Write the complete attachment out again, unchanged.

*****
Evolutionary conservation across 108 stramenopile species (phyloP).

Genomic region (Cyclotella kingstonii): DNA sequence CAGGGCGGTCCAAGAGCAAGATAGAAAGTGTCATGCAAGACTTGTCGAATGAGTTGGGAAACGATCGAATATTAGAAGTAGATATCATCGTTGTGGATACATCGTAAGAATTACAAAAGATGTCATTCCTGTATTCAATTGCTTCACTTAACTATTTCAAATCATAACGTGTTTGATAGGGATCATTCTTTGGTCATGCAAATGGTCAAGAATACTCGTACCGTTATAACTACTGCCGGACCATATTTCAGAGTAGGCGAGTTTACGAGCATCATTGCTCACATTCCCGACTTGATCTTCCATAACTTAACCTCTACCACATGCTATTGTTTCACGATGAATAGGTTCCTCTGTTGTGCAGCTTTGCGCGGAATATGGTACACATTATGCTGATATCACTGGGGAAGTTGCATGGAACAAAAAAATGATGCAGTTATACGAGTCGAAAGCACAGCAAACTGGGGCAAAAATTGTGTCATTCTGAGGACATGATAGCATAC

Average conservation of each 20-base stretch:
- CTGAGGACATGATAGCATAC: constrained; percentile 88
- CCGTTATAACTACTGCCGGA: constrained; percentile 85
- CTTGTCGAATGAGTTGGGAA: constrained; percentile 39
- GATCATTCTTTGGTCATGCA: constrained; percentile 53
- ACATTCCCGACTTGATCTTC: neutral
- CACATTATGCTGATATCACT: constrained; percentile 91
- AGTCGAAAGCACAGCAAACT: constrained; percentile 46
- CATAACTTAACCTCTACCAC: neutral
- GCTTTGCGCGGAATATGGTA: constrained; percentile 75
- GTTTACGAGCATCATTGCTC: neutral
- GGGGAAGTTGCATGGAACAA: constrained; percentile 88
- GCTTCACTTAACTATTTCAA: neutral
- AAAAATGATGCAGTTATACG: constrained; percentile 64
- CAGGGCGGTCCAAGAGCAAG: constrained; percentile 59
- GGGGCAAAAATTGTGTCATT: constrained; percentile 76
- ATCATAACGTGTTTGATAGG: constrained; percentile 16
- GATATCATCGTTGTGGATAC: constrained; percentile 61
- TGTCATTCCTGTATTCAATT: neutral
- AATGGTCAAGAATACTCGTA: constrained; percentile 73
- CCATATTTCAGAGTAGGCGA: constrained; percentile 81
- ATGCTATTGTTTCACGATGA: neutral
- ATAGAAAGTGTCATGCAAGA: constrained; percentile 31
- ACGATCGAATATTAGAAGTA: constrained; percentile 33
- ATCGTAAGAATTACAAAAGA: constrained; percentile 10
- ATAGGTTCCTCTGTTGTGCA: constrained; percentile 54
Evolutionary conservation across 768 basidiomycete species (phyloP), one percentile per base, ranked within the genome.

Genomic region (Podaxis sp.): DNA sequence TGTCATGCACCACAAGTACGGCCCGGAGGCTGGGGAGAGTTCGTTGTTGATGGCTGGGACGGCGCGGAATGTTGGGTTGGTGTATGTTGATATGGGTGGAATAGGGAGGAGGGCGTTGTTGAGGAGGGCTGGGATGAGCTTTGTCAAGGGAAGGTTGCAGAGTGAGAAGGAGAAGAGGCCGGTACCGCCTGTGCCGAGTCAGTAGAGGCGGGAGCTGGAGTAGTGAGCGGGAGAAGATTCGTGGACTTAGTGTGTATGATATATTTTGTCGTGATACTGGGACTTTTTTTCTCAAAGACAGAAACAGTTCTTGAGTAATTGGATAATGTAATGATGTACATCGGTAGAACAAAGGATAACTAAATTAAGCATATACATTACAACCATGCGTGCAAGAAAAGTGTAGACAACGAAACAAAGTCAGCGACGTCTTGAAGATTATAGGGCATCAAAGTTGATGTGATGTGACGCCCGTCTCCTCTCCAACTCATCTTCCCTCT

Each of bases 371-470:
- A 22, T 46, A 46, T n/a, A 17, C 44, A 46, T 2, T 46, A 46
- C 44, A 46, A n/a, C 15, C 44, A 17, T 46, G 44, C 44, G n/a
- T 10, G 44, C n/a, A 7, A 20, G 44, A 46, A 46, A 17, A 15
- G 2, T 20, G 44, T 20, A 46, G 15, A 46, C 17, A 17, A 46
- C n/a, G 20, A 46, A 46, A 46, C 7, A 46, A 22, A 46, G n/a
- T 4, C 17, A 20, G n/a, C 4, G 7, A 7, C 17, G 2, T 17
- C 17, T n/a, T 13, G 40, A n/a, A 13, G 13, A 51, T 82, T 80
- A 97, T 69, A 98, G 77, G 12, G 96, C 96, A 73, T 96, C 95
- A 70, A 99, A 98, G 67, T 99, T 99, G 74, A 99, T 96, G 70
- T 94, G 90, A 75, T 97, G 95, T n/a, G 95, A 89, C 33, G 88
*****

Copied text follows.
Evolutionary conservation across 108 stramenopile species (phyloP).

Genomic region (Cyclotella kingstonii): DNA sequence CAGGGCGGTCCAAGAGCAAGATAGAAAGTGTCATGCAAGACTTGTCGAATGAGTTGGGAAACGATCGAATATTAGAAGTAGATATCATCGTTGTGGATACATCGTAAGAATTACAAAAGATGTCATTCCTGTATTCAATTGCTTCACTTAACTATTTCAAATCATAACGTGTTTGATAGGGATCATTCTTTGGTCATGCAAATGGTCAAGAATACTCGTACCGTTATAACTACTGCCGGACCATATTTCAGAGTAGGCGAGTTTACGAGCATCATTGCTCACATTCCCGACTTGATCTTCCATAACTTAACCTCTACCACATGCTATTGTTTCACGATGAATAGGTTCCTCTGTTGTGCAGCTTTGCGCGGAATATGGTACACATTATGCTGATATCACTGGGGAAGTTGCATGGAACAAAAAAATGATGCAGTTATACGAGTCGAAAGCACAGCAAACTGGGGCAAAAATTGTGTCATTCTGAGGACATGATAGCATAC

Average conservation of each 20-base stretch:
- CTGAGGACATGATAGCATAC: constrained; percentile 88
- CCGTTATAACTACTGCCGGA: constrained; percentile 85
- CTTGTCGAATGAGTTGGGAA: constrained; percentile 39
- GATCATTCTTTGGTCATGCA: constrained; percentile 53
- ACATTCCCGACTTGATCTTC: neutral
- CACATTATGCTGATATCACT: constrained; percentile 91
- AGTCGAAAGCACAGCAAACT: constrained; percentile 46
- CATAACTTAACCTCTACCAC: neutral
- GCTTTGCGCGGAATATGGTA: constrained; percentile 75
- GTTTACGAGCATCATTGCTC: neutral
- GGGGAAGTTGCATGGAACAA: constrained; percentile 88
- GCTTCACTTAACTATTTCAA: neutral
- AAAAATGATGCAGTTATACG: constrained; percentile 64
- CAGGGCGGTCCAAGAGCAAG: constrained; percentile 59
- GGGGCAAAAATTGTGTCATT: constrained; percentile 76
- ATCATAACGTGTTTGATAGG: constrained; percentile 16
- GATATCATCGTTGTGGATAC: constrained; percentile 61
- TGTCATTCCTGTATTCAATT: neutral
- AATGGTCAAGAATACTCGTA: constrained; percentile 73
- CCATATTTCAGAGTAGGCGA: constrained; percentile 81
- ATGCTATTGTTTCACGATGA: neutral
- ATAGAAAGTGTCATGCAAGA: constrained; percentile 31
- ACGATCGAATATTAGAAGTA: constrained; percentile 33
- ATCGTAAGAATTACAAAAGA: constrained; percentile 10
- ATAGGTTCCTCTGTTGTGCA: constrained; percentile 54
Evolutionary conservation across 768 basidiomycete species (phyloP), one percentile per base, ranked within the genome.

Genomic region (Podaxis sp.): DNA sequence TGTCATGCACCACAAGTACGGCCCGGAGGCTGGGGAGAGTTCGTTGTTGATGGCTGGGACGGCGCGGAATGTTGGGTTGGTGTATGTTGATATGGGTGGAATAGGGAGGAGGGCGTTGTTGAGGAGGGCTGGGATGAGCTTTGTCAAGGGAAGGTTGCAGAGTGAGAAGGAGAAGAGGCCGGTACCGCCTGTGCCGAGTCAGTAGAGGCGGGAGCTGGAGTAGTGAGCGGGAGAAGATTCGTGGACTTAGTGTGTATGATATATTTTGTCGTGATACTGGGACTTTTTTTCTCAAAGACAGAAACAGTTCTTGAGTAATTGGATAATGTAATGATGTACATCGGTAGAACAAAGGATAACTAAATTAAGCATATACATTACAACCATGCGTGCAAGAAAAGTGTAGACAACGAAACAAAGTCAGCGACGTCTTGAAGATTATAGGGCATCAAAGTTGATGTGATGTGACGCCCGTCTCCTCTCCAACTCATCTTCCCTCT

Each of bases 371-470:
- A 22, T 46, A 46, T n/a, A 17, C 44, A 46, T 2, T 46, A 46
- C 44, A 46, A n/a, C 15, C 44, A 17, T 46, G 44, C 44, G n/a
- T 10, G 44, C n/a, A 7, A 20, G 44, A 46, A 46, A 17, A 15
- G 2, T 20, G 44, T 20, A 46, G 15, A 46, C 17, A 17, A 46
- C n/a, G 20, A 46, A 46, A 46, C 7, A 46, A 22, A 46, G n/a
- T 4, C 17, A 20, G n/a, C 4, G 7, A 7, C 17, G 2, T 17
- C 17, T n/a, T 13, G 40, A n/a, A 13, G 13, A 51, T 82, T 80
- A 97, T 69, A 98, G 77, G 12, G 96, C 96, A 73, T 96, C 95
- A 70, A 99, A 98, G 67, T 99, T 99, G 74, A 99, T 96, G 70
- T 94, G 90, A 75, T 97, G 95, T n/a, G 95, A 89, C 33, G 88